Dhanteras (Dhantryaodashi)

Autumn is the most favourite seasons of Indians. This is the time when the summer is over and they get relief from the scorching heat. It is the time to enjoy the fruits of all the labour work put into producing agricultural products. Besides the harvest and the pleasant atmosphere, autumn also brings with it the ranges of festivals that are special for Indians. Among those festivals, Dhanteras is one that falls on the eve of Deewali. It is also called as 'Dhantrayodashi' or 'Dhanvantari Triodasai.' It is usually dedicated to Goddess Laxmi, but there are few other legends that tells the importance of this festival from a different angle.

The thirteenth day of the Krishna Paksha of the Asvin month is reserved for the celebration of Dhanteras. This day generally occurs in the month of October or November. It is a flagship festival since it marks the beginning of five most-awaited festivals of the year. First Dhanteras, then Narak Chaturdashi (Choti Diwali), Diwali, Govardhan Puja, and the Bhai Dooj or Bhaiya Dhoj. Like all the festivals that are celebrated in India, Dhanteras too has some mythological connection with it.

Dhantryaodashi Festival

At the mythological age, Lord Dhanvantri was the healer of all physical ailments. He was known as the father of Ayurveda. In this favourable and fortunate day, He appeared with a pot of amrit (nectar) in his hand. It was believed that whoever drink a sip of nectar from that pot will lead a healthy life and the person will suffer no medical problems throughout his/her life. Hence, this day is also celebrated for receiving the gift of good health and longer life.

Legend of Dhanteras:

Since Lord Dhanvantari brought the divine drink and medical science in the form of Ayurveda to the people, he instigated healthy and prosperity in their lives. They were able to sustain all kinds of hardship necessary to meet the ends. Besides good health, Dhantryaodashi is also known as the festival of lights. There is another interesting story about the importance of lights on this day.

The story starts with King Hema. When his queen gave birth to a baby boy, there was no limit to his happiness. But after celebrating the arrival of the baby, he also got a shock of his life. The jolt came through a horoscope which states that his son would die on the fourth day of his marriage. Hearing the news of son's death is a horrifying for any father. However, since marriage was a customary and there was also a need of an heir to take forward the legacy, he gets his son married in spite of knowing what is destined. When his daughter-in-law comes to know about the prediction, she takes up the challenge of saving her husband and proving the horoscope wrong.

On the day when her husband is supposed to die, she lit up the entire room with candles and diyas from inside out. After the lighting, she places down all her jewelry made of gold and silver on the door from where the death was destined to enter. As the time of the death was midnight or early morning, she decides to keep her husband awake by reciting mantras, singing religious songs and telling stories. When Yamraj turns himself into a snake and tries to enter the room, he finds it difficult to get in because of the jewelry heaped at the door. Also, he could not see clearly due to the excess light that keeps shining in his eyes. He then decides to wait till the morning and sit at the door listening to the story narrated by the princess and enjoying the songs. This way, the entire night passes away and the snake turns back in the morning without killing the prince. This shows how with the determination, devotion and true love a wife can send back even the lord of death, Yamraj. Therefore, lighting candles and diyas are customary during Dhanteras and Diwali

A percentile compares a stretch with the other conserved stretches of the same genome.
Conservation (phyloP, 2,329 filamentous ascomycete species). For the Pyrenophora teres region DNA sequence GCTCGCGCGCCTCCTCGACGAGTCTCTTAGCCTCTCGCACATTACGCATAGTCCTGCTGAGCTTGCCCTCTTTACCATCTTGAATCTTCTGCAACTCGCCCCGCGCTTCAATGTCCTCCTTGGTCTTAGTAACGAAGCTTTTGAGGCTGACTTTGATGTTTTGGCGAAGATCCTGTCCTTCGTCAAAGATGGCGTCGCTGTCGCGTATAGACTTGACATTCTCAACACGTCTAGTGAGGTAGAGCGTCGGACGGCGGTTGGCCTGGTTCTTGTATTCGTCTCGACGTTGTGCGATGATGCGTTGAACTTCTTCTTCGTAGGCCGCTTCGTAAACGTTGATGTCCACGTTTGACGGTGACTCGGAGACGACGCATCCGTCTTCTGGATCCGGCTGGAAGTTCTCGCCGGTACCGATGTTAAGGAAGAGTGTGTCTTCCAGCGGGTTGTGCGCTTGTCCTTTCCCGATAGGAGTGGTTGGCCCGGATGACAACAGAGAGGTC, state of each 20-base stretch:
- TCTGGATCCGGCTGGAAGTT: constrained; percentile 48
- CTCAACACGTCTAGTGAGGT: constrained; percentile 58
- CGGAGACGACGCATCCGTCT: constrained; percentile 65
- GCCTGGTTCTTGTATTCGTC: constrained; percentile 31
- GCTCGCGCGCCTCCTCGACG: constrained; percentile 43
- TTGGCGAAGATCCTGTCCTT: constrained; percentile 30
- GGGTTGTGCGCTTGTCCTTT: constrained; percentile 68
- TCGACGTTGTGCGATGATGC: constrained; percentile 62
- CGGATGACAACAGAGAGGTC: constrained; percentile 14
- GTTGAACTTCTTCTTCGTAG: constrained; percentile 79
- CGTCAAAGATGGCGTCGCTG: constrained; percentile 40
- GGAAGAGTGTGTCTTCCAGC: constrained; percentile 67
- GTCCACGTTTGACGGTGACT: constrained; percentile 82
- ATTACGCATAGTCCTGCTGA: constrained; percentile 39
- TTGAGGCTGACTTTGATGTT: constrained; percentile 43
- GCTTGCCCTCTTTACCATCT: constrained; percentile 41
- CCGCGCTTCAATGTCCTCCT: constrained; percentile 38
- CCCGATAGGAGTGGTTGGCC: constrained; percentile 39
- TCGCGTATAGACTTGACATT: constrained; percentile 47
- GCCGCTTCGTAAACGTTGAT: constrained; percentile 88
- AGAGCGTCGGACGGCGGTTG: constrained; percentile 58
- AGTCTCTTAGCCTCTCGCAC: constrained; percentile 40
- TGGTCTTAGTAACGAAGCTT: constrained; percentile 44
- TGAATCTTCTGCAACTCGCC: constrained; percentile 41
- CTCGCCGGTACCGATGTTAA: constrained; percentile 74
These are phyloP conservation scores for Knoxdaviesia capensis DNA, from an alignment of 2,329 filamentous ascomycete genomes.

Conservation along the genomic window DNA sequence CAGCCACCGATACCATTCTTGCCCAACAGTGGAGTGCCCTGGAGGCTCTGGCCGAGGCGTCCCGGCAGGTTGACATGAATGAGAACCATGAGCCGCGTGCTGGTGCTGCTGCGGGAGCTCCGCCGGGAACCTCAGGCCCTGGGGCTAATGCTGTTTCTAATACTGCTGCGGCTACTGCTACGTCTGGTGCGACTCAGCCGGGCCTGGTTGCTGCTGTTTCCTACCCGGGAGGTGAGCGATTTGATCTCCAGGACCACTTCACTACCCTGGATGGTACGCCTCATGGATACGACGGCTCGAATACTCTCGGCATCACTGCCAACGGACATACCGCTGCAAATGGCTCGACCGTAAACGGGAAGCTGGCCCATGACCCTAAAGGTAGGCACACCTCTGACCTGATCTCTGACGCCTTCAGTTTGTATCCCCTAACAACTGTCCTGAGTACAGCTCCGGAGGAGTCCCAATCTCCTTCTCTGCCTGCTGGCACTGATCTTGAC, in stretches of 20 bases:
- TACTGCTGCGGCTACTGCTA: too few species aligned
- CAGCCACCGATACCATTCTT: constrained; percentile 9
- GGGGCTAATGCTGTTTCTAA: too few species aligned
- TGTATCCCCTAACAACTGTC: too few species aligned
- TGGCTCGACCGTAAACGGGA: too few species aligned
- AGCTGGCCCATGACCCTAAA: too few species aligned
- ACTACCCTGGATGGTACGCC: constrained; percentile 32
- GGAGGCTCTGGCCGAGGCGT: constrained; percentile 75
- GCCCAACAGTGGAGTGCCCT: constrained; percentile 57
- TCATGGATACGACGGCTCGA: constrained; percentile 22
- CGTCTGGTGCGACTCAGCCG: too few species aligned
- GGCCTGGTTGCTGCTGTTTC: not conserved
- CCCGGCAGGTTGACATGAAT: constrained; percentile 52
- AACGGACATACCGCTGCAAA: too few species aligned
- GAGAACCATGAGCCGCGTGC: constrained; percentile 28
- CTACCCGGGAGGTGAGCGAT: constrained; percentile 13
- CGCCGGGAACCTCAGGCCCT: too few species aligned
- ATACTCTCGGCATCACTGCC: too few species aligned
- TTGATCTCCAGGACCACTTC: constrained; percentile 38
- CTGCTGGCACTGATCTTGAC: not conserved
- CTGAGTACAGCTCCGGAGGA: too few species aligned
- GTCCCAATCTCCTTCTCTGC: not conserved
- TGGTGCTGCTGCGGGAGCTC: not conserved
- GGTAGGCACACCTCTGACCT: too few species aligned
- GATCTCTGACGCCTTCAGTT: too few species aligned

Dhanteras Celebration:

This is the time to welcome harvest, health and prosperity. People start the celebration by dusting and coloring their houses. Even offices and shops are decorated. Women prepare decorative designs of various shapes and objects likes flowers, pot, and diyas with rangoli (sawdust that comes in various colours). They draw the footprints which symbolize the footprint of Goddess Laxmi. It feels as though Maa Laxmi is entering into the house. Traditional lamps, lanterns, candles and diyas are lighted outside and inside the house. The extra lights help in warding off evil spirits. The doors are kept open for the most part of the day and late till the night. Most people who can afford also purchase gold, silver and household utensils. However, the most important thing they don't forget to purchase is the broom. Pujas are performed on the right muhurat. Many even finalize their date of marriage because of the sanctity of the day and easy remembrance.

Doctors who practice Ayurveda celebrate Dhanteras in a unique way. They clean up their clinics, and hospitals. They call pandit or bhatji to perform puja and homan on this day. It is also considered favourable for the sick to worship the lord of medicine on this day. The lighting of lamps and candles is to respect Yamraj and keep the death away from falling on any member of the house.